Harvey: How Christians Contextualize Disaster

hurricane-harvey-rescue-boats-ap-jt-170827_16x9_992Christianity is a disaster. And that fact is never more apparent than when disaster strikes. If you want to see Christians dance, just ask them about the actions, or inactions of god in the face of a devastating storm. It all comes off the rails, and reveals itself as the crazy train it is.

But first…

For what it is worth, my thoughts and best wishes go out to the victims of hurricane Harvey. They were indeed victims, both the ones who survived and the ones who didn’t. They were all innocent of crimes worthy of death and devastation by storm. This serves up justice to no one.

My thoughts and best wishes are only meaningful in letting you know that I consider myself a part of the human family. And when you suffer in such an extreme way, I also feel your pain. We all need to do more than hold the victims in our thoughts.

They need food, dry clothes, safe shelter, and a fresh start. So I want you to know that I do not mistake my thoughts and best wishes for actually providing something useful.

And now, back to the regularly scheduled polemic:

Thoughts and Prayers

I don’t remember if it was 911 or some other event that brought this issue to the forefront of my mind. I just remember the parade of important people who couldn’t wait to get in front of a camera and talk about how all those suffering from the tragedy were in the thoughts and prayers for whomever it was seeking attention at the time.

It was utterly nauseating.

First, the event was a world-changing event. Of corse it was in their thoughts. It was in all our thoughts. There was no way for that not the be the case. Adding prayers seemed gratuitous. Considering that most Americans self-identified as churchgoing, religious Christians, there was not a church in the country not featuring the tragedy in all of their prayers.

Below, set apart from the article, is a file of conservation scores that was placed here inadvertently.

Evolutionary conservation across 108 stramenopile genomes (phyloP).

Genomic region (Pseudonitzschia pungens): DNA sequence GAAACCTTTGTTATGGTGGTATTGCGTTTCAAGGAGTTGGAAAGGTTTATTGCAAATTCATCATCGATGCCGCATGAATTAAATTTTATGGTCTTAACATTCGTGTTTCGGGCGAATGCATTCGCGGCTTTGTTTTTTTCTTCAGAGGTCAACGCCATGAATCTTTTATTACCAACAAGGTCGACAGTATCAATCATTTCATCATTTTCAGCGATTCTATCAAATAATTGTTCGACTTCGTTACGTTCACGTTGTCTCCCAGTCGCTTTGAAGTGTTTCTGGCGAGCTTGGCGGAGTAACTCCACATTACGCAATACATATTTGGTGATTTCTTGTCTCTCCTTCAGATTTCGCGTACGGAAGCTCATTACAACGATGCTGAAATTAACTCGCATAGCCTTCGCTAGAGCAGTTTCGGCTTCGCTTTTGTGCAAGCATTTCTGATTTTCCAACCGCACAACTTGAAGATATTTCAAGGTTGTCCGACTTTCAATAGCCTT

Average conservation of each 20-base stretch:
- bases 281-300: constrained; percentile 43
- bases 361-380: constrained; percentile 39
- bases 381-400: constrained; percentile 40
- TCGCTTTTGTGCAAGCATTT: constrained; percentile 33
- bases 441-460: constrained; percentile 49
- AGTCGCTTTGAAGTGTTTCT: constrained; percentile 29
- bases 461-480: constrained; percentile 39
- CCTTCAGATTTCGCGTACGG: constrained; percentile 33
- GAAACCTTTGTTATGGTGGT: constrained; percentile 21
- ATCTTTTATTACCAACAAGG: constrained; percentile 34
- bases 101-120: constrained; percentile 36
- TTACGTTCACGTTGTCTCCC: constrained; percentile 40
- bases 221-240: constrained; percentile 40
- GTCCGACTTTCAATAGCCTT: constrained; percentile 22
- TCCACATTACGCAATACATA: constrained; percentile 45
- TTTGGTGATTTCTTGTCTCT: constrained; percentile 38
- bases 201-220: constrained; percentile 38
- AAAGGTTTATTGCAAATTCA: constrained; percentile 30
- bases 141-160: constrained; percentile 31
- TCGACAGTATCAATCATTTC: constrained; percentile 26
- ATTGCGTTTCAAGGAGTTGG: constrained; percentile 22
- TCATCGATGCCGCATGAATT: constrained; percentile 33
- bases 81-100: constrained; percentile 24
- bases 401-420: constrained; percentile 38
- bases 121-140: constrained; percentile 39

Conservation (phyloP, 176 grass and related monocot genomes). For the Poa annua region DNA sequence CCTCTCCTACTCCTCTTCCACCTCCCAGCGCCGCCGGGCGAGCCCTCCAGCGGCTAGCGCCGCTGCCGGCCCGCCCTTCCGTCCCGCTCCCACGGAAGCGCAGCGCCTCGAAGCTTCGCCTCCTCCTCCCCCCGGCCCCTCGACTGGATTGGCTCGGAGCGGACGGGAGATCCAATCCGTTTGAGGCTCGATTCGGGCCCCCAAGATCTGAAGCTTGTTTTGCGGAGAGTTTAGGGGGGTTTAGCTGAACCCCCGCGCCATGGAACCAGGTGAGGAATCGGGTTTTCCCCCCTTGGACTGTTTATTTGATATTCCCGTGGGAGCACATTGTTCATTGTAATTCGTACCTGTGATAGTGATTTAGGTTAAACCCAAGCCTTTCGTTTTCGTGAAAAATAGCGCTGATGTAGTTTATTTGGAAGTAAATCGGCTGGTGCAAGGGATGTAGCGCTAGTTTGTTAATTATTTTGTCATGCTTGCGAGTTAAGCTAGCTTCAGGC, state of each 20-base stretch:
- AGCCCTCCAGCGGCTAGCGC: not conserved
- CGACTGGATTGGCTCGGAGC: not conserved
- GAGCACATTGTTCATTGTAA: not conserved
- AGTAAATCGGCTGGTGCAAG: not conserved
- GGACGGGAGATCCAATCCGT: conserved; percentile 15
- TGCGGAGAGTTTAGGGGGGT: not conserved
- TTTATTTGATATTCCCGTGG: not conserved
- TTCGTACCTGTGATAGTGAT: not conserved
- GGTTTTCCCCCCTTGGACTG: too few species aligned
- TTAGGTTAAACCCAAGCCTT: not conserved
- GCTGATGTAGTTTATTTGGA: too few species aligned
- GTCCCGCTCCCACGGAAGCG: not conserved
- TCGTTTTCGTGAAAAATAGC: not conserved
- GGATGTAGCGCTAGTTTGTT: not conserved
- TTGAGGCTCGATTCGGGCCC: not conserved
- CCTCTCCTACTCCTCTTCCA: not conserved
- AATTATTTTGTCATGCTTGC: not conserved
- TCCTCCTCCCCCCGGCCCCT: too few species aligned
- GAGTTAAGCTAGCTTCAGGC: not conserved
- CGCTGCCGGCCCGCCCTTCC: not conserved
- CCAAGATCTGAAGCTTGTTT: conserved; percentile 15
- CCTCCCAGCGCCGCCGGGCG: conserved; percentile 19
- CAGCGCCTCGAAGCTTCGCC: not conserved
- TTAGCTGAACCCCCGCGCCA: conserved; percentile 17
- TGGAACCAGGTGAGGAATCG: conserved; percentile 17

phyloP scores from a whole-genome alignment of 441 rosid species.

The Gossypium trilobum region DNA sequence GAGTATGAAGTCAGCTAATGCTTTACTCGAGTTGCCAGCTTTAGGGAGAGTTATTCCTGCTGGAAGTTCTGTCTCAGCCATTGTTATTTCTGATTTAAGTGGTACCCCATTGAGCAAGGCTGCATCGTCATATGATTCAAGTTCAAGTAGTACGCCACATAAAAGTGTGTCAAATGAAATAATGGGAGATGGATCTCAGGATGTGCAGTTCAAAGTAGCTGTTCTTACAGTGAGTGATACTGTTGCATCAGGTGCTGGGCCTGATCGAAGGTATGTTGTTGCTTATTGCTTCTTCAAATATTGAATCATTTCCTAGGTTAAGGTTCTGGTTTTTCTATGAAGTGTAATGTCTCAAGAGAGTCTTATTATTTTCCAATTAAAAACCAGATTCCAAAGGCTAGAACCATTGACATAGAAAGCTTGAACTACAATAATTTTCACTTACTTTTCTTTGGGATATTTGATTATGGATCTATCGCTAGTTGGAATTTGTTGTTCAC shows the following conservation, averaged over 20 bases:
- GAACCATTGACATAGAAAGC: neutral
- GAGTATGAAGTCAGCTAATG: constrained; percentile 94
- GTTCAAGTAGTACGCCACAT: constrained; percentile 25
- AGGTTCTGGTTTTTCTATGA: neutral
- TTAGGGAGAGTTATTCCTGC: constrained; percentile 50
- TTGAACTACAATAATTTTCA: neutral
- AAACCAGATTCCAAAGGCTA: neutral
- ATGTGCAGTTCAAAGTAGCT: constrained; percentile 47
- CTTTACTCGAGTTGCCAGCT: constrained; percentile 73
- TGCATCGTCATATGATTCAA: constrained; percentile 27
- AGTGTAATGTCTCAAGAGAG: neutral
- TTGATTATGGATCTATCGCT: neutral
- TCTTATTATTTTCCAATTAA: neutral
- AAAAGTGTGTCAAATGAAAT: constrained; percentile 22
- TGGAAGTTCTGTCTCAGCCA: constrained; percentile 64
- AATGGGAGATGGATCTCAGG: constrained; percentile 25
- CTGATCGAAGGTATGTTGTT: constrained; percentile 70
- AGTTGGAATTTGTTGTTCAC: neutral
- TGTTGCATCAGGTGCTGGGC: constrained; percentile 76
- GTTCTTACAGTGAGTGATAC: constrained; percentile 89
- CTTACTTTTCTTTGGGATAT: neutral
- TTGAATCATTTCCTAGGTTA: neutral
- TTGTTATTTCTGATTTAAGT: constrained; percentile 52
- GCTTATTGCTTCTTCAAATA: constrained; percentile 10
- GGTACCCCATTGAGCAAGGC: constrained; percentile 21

To say that a thing is in one’s thoughts and prayers seemed like just another way of saying, “I’m religious. I’m a part of the club. Look at me!” It is ultimately a self-serving thing to say. Consider all that is not messaged in that pronouncement:

It does not suggest that much needed emergency food, shelter, clothing, and other personal items will be on offer. It does not suggest that a large infusion of cash is on the way. It does not mean that you are about to get invited to stay with some well-to-do believer in a part of the country unaffected by the disaster. This is what you being kept in their prayers s doesn’t mean.

So it has zero benefit for the victim, while making the person saying feel pious. When you say that, you are announcing that you are doing something useful, without actually doing anything useful.

It also smacks of a certain arrogance. The whole world of religious people, not just Christians, are praying over the same people. But somehow, the fact that you will be praying for them will somehow make the difference.

Thank goodness you are on the case. I’m cold, wet, and all my belongings are ruined. But I have finally been rescued now that the good lord has sent me a prayer warrior such as yourself to get this handled. Thoughts and prayers should never be used as a substitute for something useful. All too often, they are used in just that way.

The Wind and the Waves Will Obey Thy Will

Does anyone remember that scene in the gospels where the storm was overtaking the ship. And the disciples were afraid for their lives. Jesus was sleeping peacefully because after all, it was just a deadly storm at sea.

To show his mastery over the elements, he calms the storm. It is a heartwarming story until you take a second look at what it seems to be saying. There are no storms that god cannot handle. If we surveyed the boasts of god in the Old Testament, he also causes the storms.

Stay with me, it gets a little hard to keep up with.

Hurricanes are the exact and perfect repudiation of that story, and every other bible story that suggests that god cares about storms, or is able to do anything about them. Before Harvey was as much as a tropical storm, god saw it coming, and had already noted the death tole that would follow.

No doubt, humans were able to track this storm long before it hit land. Prayers were already wafting beyond the storm clouds and into the ether. God was processing the prayers for deliverance before the rain began to fall.